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fat barbies on parade

April 20, 2011

There’s something about my grandmother’s empty house that is eerily moving to me–like shadows of the past might have the chance to re-create themselves in grotesque ways, and in so doing, fully reinvent and re-appropriate that empty space into something usable and lively once more.

It doesn’t help that I keep having dreams about her house. Last night played out mostly in the living room, which had grown to gigantic proportions. The big round coffee table was still in the middle, and the two couches sat facing each other as they should, but they were very far apart, let’s say twenty feet. The room was packed with people, including some famous ones. I sat among my old English professors from St. Michael’s, the whole department, chatting and laughing, allowing ourselves to be thoroughly entertained by the main event. That event was a doll parade. Specifically, the event was a parade of personally-modified (DIY) obese Barbie dolls, in hand-sewn glamor mumus and caftans (on a side note, I went looking for fat Barbies online and found this compelling–and banned–advertisement for the Body Shop). They were being walked around the room in a circle (dog show-style) by their creators, who were mostly drag queens.

As we oo-ed and ahh-ed over the artistry of each doll, and some of them were quite amazing, the English department and I got into a heated discussion about Harold Bloom and his Anxiety of Influence. He may have been on my mind because I heard he recently published some more books: Anatomy of Influence: Literature as a Way of Life; The King James Bible: A Literary Appreciation. Or, he may have been on my mind because my brain actually, and contrary to my own belief in my inability to understand his writing, internalized his theses and applied them to the dream I was having at that very moment. While Romantic poets struggled with breaking out of the influence of Milton (nearly impossible, he was in their heads and in their culture..hence the anxiety), I struggle to break out of my own past, and what ensues is a literal parade of grotesquely large and colorful creatures in the mild and conservative living room of my grandmother’s house. At any rate, in the middle of our conversation, I turned to Carey Kaplan, a hero of my undergraduate English studies and liberal feminist extraordinaire, and said, “I wish Harold Bloom would just die already.” She laughed, and so did all the women of the English department, and the parade continued until I woke up.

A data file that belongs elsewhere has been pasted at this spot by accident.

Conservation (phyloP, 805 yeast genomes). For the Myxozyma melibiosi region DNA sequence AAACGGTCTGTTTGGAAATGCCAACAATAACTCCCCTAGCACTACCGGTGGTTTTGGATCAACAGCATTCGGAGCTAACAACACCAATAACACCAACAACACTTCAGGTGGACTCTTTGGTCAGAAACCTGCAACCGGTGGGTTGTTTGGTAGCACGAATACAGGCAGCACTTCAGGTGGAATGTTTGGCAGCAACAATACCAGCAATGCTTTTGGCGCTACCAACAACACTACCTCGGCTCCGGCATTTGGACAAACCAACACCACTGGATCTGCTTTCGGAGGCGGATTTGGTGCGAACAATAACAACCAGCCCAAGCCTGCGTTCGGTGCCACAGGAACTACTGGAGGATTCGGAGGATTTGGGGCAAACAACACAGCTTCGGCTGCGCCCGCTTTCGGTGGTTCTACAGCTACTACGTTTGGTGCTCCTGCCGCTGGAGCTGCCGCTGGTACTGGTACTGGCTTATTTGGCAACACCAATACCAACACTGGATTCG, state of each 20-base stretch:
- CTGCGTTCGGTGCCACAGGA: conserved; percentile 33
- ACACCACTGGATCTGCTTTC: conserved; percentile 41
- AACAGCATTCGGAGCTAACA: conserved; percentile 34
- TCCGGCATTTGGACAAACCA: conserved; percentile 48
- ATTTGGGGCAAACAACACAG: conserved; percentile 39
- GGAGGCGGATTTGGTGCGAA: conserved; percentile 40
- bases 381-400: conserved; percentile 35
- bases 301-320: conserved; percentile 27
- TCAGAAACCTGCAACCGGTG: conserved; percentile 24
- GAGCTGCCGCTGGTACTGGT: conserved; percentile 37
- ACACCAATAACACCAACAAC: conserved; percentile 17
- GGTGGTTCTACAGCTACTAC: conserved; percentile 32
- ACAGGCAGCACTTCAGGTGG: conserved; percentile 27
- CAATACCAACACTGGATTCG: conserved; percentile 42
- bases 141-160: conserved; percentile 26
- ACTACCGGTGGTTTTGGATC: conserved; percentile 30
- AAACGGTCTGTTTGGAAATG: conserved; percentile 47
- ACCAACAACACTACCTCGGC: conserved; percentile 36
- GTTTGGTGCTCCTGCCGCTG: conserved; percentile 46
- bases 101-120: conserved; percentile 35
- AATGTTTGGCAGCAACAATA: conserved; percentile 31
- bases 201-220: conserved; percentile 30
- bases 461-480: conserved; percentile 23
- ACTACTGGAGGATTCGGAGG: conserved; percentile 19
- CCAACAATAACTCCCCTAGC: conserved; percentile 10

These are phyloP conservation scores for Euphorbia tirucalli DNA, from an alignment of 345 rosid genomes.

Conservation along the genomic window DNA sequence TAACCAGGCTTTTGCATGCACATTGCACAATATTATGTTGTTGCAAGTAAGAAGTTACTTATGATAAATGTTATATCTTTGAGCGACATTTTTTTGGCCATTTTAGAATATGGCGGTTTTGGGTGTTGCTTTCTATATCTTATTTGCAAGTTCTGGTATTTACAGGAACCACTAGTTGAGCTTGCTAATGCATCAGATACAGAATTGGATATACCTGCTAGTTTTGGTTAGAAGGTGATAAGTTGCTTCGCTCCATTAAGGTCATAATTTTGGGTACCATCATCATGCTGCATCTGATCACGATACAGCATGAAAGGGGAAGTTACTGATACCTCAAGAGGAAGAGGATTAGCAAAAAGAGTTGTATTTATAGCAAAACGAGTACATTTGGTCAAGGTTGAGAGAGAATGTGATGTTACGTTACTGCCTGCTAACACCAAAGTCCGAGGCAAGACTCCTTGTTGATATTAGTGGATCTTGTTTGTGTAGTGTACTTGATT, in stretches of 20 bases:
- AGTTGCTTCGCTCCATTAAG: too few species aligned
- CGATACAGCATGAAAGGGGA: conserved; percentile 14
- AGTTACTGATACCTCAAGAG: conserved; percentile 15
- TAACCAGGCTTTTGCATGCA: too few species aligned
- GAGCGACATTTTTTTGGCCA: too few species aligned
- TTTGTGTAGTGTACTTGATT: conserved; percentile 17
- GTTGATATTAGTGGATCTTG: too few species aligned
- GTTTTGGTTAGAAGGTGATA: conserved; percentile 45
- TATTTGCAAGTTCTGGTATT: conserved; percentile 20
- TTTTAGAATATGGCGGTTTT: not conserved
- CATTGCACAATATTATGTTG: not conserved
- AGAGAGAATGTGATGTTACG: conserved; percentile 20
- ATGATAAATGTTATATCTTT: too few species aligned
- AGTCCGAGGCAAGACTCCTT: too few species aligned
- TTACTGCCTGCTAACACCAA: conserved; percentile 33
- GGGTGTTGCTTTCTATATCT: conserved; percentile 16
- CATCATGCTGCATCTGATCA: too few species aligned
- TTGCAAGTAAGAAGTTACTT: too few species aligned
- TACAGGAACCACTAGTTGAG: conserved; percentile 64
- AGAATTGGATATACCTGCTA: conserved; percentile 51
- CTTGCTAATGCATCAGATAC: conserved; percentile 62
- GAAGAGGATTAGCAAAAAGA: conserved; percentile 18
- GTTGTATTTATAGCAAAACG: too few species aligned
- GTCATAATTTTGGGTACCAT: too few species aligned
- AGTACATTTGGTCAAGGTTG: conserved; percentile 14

2 Comments leave one →
  1. April 20, 2011 6:12 pm

    This is fabulous. Imagine if they did make “fat barbies”? The world would be a different place.

  2. Jen permalink
    April 20, 2011 8:02 pm

    What an intriguing dream!

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